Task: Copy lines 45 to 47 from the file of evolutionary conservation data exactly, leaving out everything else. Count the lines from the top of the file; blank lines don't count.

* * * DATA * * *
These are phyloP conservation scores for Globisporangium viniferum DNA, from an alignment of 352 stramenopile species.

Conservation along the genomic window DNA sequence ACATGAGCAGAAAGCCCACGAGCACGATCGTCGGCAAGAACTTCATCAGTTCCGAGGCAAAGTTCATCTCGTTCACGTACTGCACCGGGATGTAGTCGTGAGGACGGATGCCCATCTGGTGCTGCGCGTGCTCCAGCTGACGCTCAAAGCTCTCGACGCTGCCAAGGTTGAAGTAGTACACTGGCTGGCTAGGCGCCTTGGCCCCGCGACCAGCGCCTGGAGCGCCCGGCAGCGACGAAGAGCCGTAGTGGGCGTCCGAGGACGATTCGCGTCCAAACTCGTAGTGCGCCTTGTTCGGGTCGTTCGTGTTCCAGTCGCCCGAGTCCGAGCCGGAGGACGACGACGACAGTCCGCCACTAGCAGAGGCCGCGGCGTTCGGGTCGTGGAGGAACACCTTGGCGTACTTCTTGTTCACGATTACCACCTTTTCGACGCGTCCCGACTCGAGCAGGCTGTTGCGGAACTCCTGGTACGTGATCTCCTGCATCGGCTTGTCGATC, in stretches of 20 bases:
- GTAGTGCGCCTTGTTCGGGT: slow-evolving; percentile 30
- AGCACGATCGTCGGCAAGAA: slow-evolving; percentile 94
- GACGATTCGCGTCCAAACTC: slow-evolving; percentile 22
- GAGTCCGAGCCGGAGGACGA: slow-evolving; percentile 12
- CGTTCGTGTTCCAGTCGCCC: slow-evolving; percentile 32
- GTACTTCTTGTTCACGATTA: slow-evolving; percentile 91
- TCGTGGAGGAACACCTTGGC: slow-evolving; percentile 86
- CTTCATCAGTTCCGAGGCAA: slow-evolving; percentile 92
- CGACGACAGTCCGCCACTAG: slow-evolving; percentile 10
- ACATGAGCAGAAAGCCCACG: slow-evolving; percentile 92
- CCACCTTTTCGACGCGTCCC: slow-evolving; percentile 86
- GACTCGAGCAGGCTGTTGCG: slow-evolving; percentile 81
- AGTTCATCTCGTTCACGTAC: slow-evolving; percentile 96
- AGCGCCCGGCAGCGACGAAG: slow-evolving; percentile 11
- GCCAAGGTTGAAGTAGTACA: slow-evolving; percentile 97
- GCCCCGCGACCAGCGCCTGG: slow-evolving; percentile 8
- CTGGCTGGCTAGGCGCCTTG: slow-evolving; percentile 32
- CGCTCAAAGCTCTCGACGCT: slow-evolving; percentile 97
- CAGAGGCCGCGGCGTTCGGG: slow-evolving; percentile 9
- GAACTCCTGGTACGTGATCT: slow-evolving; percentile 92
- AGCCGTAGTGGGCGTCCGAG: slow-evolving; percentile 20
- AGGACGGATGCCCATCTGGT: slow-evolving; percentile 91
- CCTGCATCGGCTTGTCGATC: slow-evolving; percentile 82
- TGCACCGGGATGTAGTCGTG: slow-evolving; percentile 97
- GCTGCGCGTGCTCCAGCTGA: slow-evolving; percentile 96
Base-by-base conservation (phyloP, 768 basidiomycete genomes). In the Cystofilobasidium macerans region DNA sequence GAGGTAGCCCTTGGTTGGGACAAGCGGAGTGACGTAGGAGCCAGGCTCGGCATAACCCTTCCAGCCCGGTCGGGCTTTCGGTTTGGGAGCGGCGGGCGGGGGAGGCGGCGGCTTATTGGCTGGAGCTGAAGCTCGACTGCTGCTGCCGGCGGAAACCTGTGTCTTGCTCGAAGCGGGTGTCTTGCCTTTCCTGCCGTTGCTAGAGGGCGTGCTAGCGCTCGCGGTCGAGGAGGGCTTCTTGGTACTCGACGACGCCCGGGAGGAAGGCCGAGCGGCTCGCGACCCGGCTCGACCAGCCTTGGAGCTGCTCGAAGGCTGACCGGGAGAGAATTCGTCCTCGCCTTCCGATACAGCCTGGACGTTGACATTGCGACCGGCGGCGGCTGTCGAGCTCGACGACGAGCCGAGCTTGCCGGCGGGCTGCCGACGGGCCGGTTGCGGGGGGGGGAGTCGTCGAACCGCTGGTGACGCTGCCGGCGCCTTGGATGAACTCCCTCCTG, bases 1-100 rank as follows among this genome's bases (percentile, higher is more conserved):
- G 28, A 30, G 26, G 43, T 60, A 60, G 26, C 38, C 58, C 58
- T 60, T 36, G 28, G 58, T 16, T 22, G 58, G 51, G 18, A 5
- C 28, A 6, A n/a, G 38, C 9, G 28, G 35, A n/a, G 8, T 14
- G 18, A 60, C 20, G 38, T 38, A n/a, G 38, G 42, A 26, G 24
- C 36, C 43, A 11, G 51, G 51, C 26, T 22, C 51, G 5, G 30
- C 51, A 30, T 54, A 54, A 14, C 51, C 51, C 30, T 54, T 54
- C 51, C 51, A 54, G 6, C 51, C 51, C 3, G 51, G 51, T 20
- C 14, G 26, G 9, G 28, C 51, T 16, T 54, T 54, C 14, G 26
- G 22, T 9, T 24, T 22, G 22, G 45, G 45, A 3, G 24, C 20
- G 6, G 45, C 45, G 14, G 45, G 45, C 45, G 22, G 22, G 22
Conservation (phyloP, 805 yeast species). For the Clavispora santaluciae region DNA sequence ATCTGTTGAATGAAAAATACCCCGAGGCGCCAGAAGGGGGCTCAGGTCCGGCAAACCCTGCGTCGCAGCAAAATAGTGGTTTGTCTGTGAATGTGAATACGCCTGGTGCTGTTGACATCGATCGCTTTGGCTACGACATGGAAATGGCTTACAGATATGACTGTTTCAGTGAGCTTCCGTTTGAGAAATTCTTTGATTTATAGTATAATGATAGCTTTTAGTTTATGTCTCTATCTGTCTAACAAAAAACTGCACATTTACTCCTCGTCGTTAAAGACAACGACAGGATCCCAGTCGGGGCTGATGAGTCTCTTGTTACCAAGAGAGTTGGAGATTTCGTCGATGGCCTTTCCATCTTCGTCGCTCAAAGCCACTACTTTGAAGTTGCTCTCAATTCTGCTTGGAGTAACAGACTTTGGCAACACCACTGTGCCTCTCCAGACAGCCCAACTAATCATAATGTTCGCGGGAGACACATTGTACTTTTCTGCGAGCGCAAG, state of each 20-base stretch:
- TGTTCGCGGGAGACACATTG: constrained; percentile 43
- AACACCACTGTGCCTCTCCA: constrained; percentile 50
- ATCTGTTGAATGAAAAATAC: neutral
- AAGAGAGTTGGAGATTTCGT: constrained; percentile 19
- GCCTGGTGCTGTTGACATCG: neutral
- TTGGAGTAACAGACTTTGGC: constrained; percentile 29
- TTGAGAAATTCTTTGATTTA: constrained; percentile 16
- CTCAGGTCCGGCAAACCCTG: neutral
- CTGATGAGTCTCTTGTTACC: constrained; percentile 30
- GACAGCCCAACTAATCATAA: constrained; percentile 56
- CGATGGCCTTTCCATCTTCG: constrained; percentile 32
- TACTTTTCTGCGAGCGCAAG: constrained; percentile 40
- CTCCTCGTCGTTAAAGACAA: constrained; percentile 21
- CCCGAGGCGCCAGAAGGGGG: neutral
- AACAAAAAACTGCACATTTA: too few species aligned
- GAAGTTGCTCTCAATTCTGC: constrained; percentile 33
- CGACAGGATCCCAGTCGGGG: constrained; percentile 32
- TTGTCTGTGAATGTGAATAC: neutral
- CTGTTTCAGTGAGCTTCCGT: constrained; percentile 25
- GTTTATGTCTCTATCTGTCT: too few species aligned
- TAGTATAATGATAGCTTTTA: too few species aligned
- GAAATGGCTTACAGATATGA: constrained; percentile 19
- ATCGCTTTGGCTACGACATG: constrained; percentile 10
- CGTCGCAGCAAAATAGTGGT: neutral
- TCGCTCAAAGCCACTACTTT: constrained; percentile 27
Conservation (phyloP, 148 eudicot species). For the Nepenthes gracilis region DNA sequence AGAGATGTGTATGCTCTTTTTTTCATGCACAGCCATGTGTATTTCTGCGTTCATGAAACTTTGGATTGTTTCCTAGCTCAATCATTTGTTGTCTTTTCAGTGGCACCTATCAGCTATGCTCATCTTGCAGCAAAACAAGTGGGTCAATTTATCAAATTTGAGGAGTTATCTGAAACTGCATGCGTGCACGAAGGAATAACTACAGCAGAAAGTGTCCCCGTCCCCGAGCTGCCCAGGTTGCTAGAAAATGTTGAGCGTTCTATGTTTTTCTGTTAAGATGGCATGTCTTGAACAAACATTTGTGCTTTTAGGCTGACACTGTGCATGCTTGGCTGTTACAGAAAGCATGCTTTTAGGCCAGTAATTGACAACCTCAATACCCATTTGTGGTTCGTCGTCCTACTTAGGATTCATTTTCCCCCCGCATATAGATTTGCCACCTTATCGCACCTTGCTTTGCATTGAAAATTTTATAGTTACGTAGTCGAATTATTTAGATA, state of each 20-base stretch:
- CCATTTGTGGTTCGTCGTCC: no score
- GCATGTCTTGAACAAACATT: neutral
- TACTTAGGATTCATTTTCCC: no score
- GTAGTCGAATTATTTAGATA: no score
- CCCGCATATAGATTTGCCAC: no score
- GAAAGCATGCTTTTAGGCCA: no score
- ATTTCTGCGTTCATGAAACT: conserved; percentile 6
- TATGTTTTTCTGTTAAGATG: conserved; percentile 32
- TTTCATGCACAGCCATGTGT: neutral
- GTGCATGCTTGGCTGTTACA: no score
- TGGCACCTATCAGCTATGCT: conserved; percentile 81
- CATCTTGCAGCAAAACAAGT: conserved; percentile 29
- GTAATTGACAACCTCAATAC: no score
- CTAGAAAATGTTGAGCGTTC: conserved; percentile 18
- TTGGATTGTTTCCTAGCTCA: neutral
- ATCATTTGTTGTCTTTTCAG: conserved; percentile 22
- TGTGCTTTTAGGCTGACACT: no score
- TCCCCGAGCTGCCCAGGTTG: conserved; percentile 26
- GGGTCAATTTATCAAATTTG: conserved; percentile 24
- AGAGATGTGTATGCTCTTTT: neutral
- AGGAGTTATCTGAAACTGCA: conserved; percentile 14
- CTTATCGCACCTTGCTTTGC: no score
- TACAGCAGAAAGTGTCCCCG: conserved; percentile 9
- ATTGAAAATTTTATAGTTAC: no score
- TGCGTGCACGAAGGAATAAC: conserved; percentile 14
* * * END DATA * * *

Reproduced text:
- TTGGAGTAACAGACTTTGGC: constrained; percentile 29
- TTGAGAAATTCTTTGATTTA: constrained; percentile 16
- CTCAGGTCCGGCAAACCCTG: neutral